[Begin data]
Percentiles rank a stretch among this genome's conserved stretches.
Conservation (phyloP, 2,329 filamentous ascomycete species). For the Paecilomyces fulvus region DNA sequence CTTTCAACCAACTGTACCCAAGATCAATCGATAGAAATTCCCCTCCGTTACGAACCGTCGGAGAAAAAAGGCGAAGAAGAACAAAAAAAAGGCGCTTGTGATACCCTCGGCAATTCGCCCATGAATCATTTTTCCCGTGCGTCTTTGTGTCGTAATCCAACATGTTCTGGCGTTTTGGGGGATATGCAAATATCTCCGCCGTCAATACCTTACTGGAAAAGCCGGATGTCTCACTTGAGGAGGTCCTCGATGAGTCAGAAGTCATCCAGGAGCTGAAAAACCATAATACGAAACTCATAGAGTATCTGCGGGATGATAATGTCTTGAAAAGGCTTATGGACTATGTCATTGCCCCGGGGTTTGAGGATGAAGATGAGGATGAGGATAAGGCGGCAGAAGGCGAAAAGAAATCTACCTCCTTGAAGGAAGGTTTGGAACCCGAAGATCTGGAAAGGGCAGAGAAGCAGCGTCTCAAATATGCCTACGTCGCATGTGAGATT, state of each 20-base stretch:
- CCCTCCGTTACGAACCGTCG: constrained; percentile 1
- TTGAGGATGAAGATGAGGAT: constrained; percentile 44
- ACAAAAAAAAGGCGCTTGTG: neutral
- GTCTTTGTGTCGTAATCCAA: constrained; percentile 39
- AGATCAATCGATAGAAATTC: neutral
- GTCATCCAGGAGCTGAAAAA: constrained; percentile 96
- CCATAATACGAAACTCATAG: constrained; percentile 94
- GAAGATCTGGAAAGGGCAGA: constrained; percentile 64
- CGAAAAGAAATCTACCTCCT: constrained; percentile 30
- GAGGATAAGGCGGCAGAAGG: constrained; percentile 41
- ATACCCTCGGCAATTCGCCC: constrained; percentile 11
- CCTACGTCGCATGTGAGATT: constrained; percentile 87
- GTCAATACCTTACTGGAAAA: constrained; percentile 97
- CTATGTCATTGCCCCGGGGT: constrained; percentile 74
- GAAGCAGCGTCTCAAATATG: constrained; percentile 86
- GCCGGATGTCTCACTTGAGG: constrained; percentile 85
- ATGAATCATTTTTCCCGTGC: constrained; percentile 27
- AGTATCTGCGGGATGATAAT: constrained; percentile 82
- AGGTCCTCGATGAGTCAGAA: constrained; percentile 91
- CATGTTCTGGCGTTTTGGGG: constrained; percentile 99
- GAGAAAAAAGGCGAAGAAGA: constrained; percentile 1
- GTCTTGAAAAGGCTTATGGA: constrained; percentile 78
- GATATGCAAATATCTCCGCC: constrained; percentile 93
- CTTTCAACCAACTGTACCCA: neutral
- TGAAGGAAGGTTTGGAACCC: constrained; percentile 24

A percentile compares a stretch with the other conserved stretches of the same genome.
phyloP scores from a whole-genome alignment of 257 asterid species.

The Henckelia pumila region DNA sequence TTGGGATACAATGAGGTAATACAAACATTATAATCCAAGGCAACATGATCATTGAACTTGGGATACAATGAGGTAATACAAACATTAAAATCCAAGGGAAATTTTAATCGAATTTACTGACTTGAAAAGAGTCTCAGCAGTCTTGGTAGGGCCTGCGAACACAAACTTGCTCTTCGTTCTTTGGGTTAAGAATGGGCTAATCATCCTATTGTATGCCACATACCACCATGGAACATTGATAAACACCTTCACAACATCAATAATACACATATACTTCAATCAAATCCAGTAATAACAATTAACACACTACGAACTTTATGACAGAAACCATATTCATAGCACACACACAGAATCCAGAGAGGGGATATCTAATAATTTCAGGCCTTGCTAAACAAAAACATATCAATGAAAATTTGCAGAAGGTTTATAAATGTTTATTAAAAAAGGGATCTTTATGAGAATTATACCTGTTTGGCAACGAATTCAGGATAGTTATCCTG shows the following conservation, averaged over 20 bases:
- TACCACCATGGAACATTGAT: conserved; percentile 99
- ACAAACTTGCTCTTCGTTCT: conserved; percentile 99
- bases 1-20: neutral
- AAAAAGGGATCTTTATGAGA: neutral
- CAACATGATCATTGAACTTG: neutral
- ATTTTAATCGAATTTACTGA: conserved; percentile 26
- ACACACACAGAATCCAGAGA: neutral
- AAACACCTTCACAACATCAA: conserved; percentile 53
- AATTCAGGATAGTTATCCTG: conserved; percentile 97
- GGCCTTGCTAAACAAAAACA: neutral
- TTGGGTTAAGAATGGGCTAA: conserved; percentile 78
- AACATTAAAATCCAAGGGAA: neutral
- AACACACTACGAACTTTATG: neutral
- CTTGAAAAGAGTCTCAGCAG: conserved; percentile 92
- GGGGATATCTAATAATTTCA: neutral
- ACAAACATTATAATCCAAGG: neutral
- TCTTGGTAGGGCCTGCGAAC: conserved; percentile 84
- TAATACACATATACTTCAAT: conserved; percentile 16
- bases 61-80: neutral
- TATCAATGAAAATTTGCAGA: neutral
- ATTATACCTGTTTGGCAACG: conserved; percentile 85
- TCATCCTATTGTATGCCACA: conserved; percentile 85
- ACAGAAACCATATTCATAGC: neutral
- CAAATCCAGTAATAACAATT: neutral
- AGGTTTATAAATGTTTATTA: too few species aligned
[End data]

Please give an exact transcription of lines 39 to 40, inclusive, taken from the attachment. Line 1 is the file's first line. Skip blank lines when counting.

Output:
- AATTCAGGATAGTTATCCTG: conserved; percentile 97
- GGCCTTGCTAAACAAAAACA: neutral